A Sweet Tooth for Danger

25 Feb

Basking in the midday Chicago sun through the window, I heard the knock on the door. Fingering my revolver, I called them in. In walked a Lyle Pipwell, an elderly tub of blubber whose gray mustache shone with perspiration.

“Ted Hewitt, P.I.?” he called.

“Names are like bathrobes. Don’t wear them out.”

“I need your help Mr. Hewitt,” he quivered. “A man my age has certain needs, you see, and my wife Maureen refuses to let me satisfy them.”

Simultaneously intrigued and repulsed, I kept listening.

“I’ve got a little bit of a sweet tooth, Mr. Hewitt, and Maureen won’t let me indulge in anything. I’ve tried bringing candies into the house and she always just steals them from me. Nowadays, I’m forced to get my fix on the street. I went to the place all my friends from golf go.”

I’m a pretty tough guy to surprise, but this news caught me off guard. I’ve met plenty of drug dealers, murderers, rapists, massage therapists, dog breeders, and the likes in my day as a private investigator, and this was the first I’d heard of any new chocolate ring.

“And that’s not the half of it. The boss, a secretive guy, nobody’s ever seen him, some low life name Mr. W. I got a letter yesterday saying if he didn’t get my money in a week, he’d tell Maureen. God, Mr. Hewitt, I love Maureen. I need your help.”

As much as Lyle’s blabbing disgusted me, I knew I had to crack down on this candy ring. Lyle told me about his personal liaison, a gangly, adolescent who reeked of rotten eggs, a boy by the name of Kenny A. When we met on the corner of Eighth Street, his brown overcoat was blurred by the city smog. I walked up behind him, and whispered to his back, “Lyle sent me.”

“Oh yeah?” he crooned in his vagabond drawl. “What can I getya?”

He covertly peeled open the left side of his coat, revealing a venerable cornucopia of chocolate sweets. Eyeing the candy Mecca, I noticed Easter bunnies and Santas, chocolate shofars and a crisp stack of chocolate-coated egg matzoh.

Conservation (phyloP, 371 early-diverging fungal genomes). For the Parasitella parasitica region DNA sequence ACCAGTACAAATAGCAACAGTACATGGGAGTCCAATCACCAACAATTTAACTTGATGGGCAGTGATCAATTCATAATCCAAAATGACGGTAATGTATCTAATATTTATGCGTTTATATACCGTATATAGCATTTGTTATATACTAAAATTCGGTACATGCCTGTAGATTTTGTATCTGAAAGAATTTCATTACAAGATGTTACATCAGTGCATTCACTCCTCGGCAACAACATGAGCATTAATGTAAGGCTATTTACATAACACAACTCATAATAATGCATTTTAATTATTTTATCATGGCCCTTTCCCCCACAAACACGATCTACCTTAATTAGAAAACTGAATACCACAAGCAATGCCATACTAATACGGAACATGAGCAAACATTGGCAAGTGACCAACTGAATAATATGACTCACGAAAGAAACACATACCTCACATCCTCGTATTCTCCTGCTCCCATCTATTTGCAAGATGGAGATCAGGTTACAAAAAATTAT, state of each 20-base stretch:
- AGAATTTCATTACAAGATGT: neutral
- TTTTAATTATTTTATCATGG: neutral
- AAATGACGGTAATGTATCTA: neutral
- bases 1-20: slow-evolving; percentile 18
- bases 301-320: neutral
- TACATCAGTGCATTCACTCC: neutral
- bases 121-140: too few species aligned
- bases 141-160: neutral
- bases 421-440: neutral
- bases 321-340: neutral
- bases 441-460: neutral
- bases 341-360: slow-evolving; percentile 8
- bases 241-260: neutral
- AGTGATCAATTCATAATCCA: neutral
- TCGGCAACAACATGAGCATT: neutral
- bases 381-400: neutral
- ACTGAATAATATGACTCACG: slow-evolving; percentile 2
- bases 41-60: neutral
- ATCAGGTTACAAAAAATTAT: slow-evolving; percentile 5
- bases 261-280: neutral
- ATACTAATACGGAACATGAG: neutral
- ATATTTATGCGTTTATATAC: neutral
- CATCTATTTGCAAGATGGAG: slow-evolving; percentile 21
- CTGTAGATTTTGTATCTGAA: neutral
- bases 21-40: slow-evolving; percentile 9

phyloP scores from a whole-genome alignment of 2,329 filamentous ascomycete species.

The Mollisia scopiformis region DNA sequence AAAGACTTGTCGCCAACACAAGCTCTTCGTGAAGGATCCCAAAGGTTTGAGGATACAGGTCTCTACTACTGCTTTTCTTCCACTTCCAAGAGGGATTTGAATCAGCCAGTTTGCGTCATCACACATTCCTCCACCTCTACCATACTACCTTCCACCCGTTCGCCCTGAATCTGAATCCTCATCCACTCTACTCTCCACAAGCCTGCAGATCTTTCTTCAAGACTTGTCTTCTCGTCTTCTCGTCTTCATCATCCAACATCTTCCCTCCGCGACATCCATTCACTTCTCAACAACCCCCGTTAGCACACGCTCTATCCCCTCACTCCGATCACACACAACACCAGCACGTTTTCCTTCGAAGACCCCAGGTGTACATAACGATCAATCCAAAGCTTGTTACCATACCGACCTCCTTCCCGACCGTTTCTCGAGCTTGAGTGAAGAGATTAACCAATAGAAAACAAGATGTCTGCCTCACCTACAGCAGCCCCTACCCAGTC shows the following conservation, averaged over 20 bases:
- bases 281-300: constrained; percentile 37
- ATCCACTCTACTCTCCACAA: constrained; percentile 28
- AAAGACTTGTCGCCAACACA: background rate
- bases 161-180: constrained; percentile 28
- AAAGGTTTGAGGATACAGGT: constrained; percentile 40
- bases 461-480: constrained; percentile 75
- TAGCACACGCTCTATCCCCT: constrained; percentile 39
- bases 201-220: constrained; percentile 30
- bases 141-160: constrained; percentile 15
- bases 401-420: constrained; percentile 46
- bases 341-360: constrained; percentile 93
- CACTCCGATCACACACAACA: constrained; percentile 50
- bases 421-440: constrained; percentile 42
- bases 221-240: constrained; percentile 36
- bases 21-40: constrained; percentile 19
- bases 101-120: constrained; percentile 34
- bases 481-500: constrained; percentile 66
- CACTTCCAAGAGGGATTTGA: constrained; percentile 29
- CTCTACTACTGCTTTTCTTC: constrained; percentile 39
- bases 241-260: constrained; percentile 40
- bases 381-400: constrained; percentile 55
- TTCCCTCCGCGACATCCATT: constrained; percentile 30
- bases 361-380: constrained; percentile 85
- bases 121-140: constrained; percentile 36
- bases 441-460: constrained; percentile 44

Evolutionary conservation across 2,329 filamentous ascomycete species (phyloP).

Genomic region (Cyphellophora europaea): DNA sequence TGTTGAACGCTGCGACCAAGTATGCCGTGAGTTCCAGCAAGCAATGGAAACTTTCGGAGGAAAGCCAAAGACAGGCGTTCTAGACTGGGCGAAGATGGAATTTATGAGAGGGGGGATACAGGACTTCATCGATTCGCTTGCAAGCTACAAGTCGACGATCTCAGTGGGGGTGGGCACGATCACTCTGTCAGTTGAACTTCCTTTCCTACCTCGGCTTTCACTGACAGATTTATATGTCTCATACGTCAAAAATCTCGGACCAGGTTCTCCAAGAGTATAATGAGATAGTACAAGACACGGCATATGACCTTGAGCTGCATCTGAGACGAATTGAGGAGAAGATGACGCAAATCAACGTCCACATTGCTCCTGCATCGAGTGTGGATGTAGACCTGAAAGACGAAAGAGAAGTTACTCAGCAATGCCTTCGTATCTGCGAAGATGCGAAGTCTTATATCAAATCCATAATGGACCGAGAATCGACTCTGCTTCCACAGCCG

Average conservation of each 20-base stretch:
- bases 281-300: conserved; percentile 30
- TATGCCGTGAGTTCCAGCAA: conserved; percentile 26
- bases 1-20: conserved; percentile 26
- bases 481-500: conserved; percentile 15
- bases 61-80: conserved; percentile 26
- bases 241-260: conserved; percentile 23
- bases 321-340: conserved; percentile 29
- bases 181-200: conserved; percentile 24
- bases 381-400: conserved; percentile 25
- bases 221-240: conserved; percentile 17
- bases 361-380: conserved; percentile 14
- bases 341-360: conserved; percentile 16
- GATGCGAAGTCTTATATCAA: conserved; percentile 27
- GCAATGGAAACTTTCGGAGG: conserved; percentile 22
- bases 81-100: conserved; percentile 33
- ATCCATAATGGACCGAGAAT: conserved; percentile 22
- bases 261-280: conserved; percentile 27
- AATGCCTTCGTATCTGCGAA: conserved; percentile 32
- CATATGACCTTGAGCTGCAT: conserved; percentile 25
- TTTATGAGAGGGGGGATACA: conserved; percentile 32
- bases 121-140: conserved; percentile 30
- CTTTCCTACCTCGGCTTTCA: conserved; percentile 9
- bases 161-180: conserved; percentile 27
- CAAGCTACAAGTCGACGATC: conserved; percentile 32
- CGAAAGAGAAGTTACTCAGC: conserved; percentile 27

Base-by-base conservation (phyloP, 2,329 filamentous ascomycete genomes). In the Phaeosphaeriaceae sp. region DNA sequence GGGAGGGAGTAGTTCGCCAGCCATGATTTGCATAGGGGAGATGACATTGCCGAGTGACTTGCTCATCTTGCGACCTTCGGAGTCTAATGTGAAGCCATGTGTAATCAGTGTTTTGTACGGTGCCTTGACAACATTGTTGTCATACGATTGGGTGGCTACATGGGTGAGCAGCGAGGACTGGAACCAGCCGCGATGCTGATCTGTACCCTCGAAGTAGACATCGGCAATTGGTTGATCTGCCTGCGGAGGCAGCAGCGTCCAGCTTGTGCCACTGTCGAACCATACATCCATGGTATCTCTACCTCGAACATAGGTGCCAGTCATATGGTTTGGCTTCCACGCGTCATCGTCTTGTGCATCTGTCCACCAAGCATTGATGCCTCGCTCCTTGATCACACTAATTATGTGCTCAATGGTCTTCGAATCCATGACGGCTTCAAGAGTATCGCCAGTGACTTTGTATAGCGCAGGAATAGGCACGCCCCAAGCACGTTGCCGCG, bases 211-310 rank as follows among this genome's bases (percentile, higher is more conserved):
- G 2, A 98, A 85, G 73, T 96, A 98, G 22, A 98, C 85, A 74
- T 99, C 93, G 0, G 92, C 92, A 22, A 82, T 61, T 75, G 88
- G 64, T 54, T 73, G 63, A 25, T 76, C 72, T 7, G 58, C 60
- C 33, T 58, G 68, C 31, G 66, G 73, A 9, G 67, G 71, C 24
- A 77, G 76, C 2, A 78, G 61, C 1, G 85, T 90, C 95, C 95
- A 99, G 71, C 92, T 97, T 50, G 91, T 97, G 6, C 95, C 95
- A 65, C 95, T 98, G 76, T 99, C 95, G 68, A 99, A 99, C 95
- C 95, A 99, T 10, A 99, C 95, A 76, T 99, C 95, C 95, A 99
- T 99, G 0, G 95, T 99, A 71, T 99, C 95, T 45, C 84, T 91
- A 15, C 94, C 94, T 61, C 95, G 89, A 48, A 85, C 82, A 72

“Gimme two of them shofars,” I said. As he motioned for the goods, I introduced his left ribs to the butt end of my revolver.

“Woah, man! Cool it! I’m jus’ a middleman,” he gasped.

“Take me to Mr. W.”

“The Tubman coffee shop. It’s a front.” The fear in his uneducated voice was obvious.

The Tubman coffee shop is a quaint little café, one that is unassuming to the casual passerby. I walked in on a rainy Saturday morning.

“Hello sir, what would you like?” called the cashier, wearing a green apron. His eyes were dazed and his hair greasy: tell-tale signs of a recent chocolate binge.

“Take me to Mr. W.,” I asked. The attendant gestured toward an employees only stairwell. I eagerly walked down through the mildew-infested corridor. What I beheld at the landing is one of the most heinous sights I’ve ever seen in my six weeks as a private investigator.

Walls lined with Guylian shells. Cardboard boxes overflowing with Lindt truffles were stacked in the corners. In the center of the room was a red velvet throne with brass rivets and mahogany arms. On it sat Mr. W.

Wearing a plastic crown and a lap full of green army men, sat a boy of no more than eight. Despite his age, he managed to suck all of the cheerful air out of the room. The mere thought of making eye contact gave me the willies, but I spoke up.

“Excuse Mr. W., do you happen to know of a lovely woman named Maureen Pipwell?” I called. He did not even look up from his toys.

“Get him out of here! This guy’s trouble,” he squealed, his childish innocence fading before my eyes. In that time I’d pressed the police alert button in my pocket, and I could already hear the sirens. I smirked and said, “Do you have a spelling test soon? Because I bet you’ll have to know the words extortion, bribery, and drug dealing!”

Later that day, Lyle and Maureen met in my office. They hugged tearfully, as I waited for them to thank me. They finally let each other go and turned toward me.

Maureen started, “Thank you for saving our marriage Inspector Hewitt.”

Lyle chimed in, “I don’t know what I would’ve done without you.”

Swelling with pride, I replied, “It was my pleasure. You can wire the money to my Bank of Chicago account.”

I watched the happy couple leave my office, and flopped down in my black leather chair.  I grabbed a cigar from the drawer and lit it up. That’s when the next client walked in.

One Response to “A Sweet Tooth for Danger”

  1. Eli February 25, 2012 at 5:56 pm #

    Your welcome… I clicked on the link rather than looking at it in my email. ❤

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